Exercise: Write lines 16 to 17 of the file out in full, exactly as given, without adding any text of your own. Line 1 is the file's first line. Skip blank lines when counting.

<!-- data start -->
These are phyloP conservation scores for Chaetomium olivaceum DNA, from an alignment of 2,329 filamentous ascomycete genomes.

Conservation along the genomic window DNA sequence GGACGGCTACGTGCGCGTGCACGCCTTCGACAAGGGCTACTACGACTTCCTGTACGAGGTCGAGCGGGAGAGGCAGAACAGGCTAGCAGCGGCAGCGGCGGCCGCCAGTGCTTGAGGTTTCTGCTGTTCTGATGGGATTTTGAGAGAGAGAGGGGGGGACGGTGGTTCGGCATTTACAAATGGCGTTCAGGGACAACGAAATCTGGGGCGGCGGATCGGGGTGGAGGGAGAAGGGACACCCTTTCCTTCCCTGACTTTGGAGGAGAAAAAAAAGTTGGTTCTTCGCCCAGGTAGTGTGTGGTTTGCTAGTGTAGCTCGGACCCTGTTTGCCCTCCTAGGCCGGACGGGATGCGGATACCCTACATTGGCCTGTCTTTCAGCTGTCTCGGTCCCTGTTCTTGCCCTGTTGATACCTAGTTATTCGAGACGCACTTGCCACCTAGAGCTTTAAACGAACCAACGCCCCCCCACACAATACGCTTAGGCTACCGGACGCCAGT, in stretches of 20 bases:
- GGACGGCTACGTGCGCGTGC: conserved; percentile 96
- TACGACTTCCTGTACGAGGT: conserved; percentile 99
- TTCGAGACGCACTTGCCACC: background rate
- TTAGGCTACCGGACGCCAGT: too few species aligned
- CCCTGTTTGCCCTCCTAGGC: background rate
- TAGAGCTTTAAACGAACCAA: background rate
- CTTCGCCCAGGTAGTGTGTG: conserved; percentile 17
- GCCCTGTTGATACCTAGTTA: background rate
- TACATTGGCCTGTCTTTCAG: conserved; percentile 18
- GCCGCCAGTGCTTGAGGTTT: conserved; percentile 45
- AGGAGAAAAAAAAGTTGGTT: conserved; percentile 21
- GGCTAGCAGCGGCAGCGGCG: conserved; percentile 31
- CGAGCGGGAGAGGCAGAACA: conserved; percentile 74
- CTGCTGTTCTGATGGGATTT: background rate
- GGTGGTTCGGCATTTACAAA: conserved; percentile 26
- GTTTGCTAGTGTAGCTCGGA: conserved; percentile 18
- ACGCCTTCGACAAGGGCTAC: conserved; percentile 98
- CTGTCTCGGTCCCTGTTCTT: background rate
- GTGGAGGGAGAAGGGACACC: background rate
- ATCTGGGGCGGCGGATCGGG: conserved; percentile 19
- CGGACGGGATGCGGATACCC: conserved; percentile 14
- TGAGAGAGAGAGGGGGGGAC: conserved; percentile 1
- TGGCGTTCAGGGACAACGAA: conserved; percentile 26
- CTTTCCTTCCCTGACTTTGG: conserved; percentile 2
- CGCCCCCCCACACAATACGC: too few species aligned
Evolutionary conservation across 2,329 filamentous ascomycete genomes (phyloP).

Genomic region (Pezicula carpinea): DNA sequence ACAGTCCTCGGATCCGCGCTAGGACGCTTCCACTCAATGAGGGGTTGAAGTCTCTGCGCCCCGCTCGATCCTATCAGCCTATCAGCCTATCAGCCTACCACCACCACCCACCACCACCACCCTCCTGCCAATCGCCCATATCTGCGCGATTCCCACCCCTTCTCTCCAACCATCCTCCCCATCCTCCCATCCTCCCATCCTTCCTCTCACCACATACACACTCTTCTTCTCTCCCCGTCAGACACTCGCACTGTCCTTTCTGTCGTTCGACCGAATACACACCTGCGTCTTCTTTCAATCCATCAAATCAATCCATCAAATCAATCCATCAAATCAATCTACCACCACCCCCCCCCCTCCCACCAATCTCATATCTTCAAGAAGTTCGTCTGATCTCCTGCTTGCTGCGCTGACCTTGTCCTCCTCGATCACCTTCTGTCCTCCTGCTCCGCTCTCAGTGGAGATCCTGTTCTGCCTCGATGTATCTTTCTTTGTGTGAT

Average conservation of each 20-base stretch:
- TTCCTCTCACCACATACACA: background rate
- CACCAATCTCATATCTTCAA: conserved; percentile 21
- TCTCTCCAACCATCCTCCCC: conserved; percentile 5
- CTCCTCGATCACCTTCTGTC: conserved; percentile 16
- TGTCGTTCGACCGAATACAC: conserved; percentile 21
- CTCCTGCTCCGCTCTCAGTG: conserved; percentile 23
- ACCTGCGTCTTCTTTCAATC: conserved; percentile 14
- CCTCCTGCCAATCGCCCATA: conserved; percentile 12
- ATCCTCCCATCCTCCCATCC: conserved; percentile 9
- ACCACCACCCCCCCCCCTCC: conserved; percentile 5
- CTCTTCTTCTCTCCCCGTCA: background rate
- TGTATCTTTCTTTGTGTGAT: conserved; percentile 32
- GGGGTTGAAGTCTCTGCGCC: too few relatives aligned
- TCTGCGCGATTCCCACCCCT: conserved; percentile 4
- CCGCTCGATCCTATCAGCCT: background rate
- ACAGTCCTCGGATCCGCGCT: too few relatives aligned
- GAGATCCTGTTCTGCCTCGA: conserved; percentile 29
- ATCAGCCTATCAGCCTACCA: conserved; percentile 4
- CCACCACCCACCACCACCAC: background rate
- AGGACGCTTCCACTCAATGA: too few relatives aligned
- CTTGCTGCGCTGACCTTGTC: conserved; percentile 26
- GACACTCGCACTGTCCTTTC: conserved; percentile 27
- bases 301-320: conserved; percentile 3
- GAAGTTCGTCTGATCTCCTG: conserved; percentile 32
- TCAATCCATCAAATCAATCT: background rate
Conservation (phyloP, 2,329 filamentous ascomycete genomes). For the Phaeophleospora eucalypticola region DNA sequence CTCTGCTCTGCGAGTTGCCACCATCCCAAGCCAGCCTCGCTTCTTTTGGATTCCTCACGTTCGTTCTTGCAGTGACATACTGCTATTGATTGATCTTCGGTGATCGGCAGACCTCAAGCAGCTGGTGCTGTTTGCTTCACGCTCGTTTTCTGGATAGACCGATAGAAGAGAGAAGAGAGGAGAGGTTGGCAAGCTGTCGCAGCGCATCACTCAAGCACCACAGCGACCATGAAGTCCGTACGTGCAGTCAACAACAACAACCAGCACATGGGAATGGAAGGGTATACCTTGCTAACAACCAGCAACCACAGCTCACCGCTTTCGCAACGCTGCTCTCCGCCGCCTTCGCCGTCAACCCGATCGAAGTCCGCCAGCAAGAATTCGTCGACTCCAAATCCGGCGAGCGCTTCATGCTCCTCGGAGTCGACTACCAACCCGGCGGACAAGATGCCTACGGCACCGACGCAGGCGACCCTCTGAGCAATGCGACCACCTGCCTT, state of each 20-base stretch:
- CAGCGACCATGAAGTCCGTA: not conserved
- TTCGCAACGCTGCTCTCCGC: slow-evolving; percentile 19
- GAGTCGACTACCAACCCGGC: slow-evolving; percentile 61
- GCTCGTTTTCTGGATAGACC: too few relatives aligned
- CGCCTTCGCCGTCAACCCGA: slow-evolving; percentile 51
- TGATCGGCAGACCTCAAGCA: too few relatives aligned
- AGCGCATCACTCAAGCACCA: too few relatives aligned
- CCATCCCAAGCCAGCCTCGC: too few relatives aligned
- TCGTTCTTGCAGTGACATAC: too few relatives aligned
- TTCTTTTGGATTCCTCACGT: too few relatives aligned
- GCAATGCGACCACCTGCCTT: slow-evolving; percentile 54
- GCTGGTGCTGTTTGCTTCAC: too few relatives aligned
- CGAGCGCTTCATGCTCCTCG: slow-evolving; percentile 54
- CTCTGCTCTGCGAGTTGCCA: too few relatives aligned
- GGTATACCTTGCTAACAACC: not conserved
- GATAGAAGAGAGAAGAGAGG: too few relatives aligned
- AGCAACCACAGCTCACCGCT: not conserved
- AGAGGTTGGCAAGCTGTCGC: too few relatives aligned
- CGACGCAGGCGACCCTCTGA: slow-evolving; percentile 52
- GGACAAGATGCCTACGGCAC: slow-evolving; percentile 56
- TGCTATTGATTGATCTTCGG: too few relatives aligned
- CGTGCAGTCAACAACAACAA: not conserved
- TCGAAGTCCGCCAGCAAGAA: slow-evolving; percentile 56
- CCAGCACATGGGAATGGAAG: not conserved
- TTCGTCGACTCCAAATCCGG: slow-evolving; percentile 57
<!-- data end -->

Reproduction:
- CTGCTGTTCTGATGGGATTT: background rate
- GGTGGTTCGGCATTTACAAA: conserved; percentile 26